Africa has made great strides in getting connected to the internet. There are 453,329,534 internet users, which translates to an internet penetration of 32.5%. This figure is steadily growing, and we are steadily shaking off the tag of ‘the dark continent.’
But where is Africa’s data stored and processed? Many websites registered under Africa’s ccTLD, that is names like .ke, .ng, .tz, .za etc, are hosted in Europe and America. This is besides a similar number of other gTLD domains such as .com and .net, which are owned by Africans, but hosted abroad too. This means that many of the websites that are being accessed by Africans, are actually located in other continents.
One can see why most of these sites are located elsewhere. As of December 2018, US accounted for 40% of all Data Centers in the world. Africa does not rank here, and one can conclude that the number of Data Center is way much smaller compared to other continents. This is why many African sites will continue to be hosted in other continents. The cost of hosting also plays a major role with collocation in African Data Centers costing more than double the cost in the US and Europe.
Does this pose a problem? Yes, there is a big problem. The two main problems include capital flight, and latency. Africans end up spending billions of money on hosting abroad, money which could impact the economy if injected into respective countries. It has been reported that Nigerians alone spend about 60 m USD (6 billion KES) on paying for web hosting abroad. Other African countries follow a similar trend, and the money that could be building Data Centers in Africa, improving terrestrial fiber networks or even building local companies, is being pumped into developed countries.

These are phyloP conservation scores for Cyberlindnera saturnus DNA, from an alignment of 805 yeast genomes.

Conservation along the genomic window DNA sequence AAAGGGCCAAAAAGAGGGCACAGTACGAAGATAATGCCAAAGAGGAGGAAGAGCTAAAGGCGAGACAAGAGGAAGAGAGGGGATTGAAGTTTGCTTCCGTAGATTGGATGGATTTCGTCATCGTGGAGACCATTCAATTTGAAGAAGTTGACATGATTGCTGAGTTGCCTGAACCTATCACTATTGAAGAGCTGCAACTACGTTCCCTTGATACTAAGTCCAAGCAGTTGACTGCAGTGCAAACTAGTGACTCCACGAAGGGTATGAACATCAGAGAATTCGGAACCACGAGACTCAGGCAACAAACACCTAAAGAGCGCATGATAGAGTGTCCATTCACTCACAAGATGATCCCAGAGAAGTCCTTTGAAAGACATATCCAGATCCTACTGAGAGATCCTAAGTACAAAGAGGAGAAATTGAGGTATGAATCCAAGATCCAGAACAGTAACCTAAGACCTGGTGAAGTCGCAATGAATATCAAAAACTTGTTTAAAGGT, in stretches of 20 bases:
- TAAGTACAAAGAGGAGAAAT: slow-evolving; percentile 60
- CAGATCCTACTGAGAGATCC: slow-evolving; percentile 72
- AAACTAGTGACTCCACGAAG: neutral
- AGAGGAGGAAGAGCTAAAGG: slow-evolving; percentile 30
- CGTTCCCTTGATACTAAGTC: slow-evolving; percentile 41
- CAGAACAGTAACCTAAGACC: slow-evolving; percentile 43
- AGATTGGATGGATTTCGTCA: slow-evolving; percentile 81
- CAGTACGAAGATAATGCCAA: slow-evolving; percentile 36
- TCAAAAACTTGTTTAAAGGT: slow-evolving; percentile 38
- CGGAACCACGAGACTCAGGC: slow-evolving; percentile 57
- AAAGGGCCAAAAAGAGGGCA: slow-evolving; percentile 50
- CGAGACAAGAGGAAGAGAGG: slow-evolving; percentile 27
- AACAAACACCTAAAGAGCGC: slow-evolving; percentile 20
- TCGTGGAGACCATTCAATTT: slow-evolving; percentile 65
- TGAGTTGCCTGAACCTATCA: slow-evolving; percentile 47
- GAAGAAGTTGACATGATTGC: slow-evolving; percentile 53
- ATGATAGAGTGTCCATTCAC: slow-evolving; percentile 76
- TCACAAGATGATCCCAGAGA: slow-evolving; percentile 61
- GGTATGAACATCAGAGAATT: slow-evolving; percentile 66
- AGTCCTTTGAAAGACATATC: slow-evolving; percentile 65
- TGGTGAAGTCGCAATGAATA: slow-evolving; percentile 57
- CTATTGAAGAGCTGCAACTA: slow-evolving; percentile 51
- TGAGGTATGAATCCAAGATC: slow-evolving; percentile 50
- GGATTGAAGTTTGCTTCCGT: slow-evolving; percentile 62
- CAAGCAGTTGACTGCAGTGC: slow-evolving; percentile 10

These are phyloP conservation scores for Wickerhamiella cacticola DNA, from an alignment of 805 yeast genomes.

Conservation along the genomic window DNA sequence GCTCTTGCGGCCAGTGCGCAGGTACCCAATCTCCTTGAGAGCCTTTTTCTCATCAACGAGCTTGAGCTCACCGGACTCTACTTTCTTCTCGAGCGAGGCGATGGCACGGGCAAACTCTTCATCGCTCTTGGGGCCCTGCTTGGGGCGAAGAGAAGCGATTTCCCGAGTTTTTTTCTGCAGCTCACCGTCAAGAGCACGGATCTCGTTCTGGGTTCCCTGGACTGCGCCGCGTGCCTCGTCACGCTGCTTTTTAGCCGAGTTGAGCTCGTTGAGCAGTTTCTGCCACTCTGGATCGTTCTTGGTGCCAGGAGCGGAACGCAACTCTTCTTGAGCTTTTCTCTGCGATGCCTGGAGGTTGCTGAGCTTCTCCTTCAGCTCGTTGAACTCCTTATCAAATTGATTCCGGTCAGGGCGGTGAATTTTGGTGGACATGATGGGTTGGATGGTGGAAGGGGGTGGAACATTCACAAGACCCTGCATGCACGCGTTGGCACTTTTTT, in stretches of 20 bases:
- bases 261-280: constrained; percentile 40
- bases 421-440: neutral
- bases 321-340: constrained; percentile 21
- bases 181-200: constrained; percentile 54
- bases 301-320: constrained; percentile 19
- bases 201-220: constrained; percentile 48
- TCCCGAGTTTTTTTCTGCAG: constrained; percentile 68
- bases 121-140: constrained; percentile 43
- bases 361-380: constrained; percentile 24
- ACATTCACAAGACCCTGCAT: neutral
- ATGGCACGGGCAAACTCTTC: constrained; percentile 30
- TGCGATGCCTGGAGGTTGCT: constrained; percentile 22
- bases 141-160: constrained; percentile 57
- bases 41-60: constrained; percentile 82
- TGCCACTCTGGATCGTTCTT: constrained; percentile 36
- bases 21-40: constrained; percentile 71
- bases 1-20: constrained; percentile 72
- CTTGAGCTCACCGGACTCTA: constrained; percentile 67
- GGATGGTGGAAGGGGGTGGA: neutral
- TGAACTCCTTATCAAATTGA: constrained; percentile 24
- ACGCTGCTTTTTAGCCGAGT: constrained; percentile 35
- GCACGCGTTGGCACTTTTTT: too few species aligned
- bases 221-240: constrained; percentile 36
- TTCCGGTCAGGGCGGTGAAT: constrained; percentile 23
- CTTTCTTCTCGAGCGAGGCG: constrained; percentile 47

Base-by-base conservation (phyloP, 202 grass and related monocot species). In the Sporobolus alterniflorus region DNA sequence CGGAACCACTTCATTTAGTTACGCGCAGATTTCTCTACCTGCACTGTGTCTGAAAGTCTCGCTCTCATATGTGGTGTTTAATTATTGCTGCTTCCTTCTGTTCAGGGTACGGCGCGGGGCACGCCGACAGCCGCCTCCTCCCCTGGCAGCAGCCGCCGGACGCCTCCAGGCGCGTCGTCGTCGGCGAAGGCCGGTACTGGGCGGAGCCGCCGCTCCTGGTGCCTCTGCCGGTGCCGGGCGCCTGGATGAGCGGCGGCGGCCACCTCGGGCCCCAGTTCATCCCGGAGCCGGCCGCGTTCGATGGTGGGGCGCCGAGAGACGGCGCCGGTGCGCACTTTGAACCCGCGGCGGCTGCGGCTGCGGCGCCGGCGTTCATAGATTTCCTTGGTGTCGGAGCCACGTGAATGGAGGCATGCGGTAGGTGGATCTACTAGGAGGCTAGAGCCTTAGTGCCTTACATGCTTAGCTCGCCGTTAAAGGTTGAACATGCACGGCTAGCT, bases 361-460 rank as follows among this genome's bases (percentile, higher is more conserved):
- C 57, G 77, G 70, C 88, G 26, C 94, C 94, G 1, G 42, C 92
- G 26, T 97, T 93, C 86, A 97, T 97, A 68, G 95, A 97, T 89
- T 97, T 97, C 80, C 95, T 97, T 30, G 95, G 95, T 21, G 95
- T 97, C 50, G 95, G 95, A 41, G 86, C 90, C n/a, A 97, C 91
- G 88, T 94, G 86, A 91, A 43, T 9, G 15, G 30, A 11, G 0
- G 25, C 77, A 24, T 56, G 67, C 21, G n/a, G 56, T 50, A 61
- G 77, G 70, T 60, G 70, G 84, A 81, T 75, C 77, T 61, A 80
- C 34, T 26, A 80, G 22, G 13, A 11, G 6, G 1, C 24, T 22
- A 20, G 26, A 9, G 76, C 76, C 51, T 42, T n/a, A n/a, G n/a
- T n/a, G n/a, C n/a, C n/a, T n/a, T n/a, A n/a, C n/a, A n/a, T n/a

The second problem involves latency. Although connectivity in Africa has greatly improved with several submarine fiber cables going around Africa and a vast network of terrestrial fiber, one of the main bottleneck that impacts user experience is latency. Latency refers to the time it takes for data to be transferred from the server to the user, and this time is quite high due to a physical distance between users in Africa, and servers in other continents. This is because it takes about 60 times longer to access data from Europe, than it takes when data is locally hosted. If you are in Kenya, you can test this by accessing the eCitizen website which is hosted locally, any other website that is hosted abroad.
Of course, a difference of less than a second does not hurt anyone, many think. But, this is not true. A lot of man-hours are wasted while people wait for pages to load. Money is spent on leasing international links to deliver this data, and once the world makes the leap to 5G where bandwidth will not be the limit, latency will be bottleneck. We must reverse this now.